Quantum physics: Atomic research discoveries show there’s much more to learn



Ana Maria Rey (Photo credit: Casey Cass/University of Colorado)

This month on CU on the Air we welcomed CU Boulder Professor Ana Maria Rey, a theoretical physicist and fellow at JILA. Professor Rey has earned multiple awards for her groundbreaking research, including the coveted MacArthur Genius Fellowship and the Presidential Early Career Award for Scientists and Engineers. She earned the Alexander Cruickshank Award in 2017 and 2019, and became the first Hispanic woman to win the Blavatnik Award for Young Scientists. Professor Rey studies the interface between atomic, molecular and optical physics, condensed matter physics, and quantum informational science.

  • What exactly is quantum physics?
  • Cooling down particles, and using this cool system to explore the properties of the quantum world.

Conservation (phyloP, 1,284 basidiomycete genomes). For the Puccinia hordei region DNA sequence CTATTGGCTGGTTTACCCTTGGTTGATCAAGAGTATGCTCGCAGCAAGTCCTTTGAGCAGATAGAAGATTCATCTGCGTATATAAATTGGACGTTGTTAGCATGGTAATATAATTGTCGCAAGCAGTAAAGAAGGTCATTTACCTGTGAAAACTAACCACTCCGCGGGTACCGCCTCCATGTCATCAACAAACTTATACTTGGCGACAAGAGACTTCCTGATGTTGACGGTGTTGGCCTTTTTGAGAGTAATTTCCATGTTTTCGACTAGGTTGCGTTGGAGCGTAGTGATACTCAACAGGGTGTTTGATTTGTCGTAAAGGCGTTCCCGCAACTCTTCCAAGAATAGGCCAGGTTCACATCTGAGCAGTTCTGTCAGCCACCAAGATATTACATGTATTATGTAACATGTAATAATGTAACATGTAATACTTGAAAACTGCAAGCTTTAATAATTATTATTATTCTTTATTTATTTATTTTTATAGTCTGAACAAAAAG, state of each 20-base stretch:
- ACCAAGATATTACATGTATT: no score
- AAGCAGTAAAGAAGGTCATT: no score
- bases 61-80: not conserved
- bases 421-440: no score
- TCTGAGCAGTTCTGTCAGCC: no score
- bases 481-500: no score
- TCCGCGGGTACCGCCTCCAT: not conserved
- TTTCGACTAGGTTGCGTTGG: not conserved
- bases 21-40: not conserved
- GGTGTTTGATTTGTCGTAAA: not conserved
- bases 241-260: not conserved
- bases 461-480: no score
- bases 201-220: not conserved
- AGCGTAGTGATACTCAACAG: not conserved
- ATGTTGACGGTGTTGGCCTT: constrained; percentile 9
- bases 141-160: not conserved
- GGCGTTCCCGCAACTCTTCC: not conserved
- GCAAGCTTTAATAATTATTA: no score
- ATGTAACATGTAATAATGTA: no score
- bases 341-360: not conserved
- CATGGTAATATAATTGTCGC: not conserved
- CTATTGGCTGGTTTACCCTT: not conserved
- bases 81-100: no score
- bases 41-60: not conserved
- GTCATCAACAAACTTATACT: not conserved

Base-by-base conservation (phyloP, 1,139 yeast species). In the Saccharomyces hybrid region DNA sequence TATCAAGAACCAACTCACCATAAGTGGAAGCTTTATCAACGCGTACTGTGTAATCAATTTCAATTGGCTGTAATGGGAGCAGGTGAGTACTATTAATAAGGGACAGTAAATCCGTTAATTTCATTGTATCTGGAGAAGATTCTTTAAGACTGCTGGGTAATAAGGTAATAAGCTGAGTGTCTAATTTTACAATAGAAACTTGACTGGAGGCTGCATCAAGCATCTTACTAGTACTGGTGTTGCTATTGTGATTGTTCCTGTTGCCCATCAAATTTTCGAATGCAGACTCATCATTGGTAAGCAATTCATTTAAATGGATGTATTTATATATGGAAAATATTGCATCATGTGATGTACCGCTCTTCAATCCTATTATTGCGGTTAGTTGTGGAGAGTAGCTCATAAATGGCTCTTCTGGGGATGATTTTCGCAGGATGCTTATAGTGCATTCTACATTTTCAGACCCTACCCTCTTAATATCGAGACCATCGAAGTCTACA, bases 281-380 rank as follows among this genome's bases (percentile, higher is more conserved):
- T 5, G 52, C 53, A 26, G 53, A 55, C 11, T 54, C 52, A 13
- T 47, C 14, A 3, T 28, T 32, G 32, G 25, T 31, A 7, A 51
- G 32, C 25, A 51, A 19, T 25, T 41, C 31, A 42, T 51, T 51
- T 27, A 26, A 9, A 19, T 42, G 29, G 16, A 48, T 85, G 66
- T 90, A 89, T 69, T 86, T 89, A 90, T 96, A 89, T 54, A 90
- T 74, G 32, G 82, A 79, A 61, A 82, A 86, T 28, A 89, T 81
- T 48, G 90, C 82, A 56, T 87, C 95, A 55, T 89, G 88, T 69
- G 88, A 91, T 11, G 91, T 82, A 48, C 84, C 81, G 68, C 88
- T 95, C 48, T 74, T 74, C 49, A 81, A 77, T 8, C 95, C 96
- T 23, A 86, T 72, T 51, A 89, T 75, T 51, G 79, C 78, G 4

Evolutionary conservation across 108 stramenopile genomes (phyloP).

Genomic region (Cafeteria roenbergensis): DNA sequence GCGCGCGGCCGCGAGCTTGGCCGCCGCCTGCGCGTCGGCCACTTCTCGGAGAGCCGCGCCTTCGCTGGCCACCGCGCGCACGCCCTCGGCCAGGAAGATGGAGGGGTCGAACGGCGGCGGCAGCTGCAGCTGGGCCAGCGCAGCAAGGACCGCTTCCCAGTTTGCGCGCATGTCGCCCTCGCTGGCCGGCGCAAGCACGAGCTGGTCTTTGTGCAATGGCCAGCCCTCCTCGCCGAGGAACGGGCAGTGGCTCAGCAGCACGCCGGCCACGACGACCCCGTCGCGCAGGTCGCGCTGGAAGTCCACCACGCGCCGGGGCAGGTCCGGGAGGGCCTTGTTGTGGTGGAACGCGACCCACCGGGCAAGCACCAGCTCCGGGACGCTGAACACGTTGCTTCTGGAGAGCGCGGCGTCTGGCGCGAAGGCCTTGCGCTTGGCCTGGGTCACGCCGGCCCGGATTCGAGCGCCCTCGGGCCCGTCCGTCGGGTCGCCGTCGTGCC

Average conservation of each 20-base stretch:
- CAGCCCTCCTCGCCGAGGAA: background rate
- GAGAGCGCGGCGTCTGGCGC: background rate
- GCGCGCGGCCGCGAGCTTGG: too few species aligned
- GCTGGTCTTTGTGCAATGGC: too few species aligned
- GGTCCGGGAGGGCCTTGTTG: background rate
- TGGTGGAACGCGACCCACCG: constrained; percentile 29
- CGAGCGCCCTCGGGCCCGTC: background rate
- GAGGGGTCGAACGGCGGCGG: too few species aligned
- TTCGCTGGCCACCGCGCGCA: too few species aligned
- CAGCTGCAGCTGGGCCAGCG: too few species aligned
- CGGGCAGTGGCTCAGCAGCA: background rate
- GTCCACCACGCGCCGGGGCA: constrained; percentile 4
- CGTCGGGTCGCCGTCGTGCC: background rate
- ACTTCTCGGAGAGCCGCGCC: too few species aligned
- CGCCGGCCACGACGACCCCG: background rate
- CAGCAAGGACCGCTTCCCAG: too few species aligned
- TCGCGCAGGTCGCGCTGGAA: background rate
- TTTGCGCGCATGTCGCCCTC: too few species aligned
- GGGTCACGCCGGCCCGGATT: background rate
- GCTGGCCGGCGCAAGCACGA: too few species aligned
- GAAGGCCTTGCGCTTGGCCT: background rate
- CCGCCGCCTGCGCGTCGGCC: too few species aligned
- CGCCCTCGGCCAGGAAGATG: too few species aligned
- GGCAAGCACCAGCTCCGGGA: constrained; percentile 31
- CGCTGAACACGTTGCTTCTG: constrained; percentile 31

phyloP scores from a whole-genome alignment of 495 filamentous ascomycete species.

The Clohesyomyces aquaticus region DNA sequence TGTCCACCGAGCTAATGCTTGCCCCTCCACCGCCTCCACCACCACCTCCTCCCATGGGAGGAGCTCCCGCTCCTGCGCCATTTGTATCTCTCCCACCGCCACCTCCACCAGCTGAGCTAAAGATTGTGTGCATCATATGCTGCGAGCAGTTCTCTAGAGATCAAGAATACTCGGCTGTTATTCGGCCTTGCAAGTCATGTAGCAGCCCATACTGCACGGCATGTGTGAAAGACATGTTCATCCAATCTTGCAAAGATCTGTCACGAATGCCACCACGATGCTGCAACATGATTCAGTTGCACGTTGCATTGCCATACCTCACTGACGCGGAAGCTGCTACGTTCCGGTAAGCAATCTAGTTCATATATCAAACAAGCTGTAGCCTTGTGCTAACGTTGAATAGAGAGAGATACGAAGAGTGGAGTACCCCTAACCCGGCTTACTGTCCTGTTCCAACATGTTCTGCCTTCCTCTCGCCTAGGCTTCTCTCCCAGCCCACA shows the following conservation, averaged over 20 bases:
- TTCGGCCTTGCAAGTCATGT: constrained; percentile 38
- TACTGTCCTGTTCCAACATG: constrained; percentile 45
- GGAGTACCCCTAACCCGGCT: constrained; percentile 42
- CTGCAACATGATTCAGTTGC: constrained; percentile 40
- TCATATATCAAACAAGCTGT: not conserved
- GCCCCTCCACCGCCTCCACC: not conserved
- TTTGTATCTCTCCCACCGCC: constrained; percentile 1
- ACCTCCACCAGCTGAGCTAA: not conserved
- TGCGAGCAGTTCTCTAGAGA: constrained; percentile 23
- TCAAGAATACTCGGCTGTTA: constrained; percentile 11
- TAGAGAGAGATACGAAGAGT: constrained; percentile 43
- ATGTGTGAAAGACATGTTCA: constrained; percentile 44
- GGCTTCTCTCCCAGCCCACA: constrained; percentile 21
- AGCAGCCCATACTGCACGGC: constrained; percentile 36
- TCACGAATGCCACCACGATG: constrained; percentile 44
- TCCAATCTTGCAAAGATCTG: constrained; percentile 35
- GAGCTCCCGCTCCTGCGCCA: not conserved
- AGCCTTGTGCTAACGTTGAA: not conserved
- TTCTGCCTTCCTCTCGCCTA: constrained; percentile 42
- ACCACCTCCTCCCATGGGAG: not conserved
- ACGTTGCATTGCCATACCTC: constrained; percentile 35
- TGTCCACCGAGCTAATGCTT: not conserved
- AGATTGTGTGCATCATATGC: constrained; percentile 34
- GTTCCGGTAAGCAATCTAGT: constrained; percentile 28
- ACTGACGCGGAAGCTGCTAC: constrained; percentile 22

• Laser cooling and the Nobel winners who inspired Professor Rey
  • Interest in quantum physics from early on and the wonder of bouncing a ball
  • A new understanding of atomic collision and how that reset the clock
  • Why is precision important and what are the applications of these findings?
  • Quantum knots and the phenomenon of entanglement
  • Keeping atoms in the ground state, some atoms in the excited state to avoid collision
  • Rey’s students
  • Controlling and manipulating ions: atoms are neutral, but ions have unique properties
  • Collaborations across the globe
  • Visiting Colombia – Rey’s home – to help advance science

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Ken and Ana Maria

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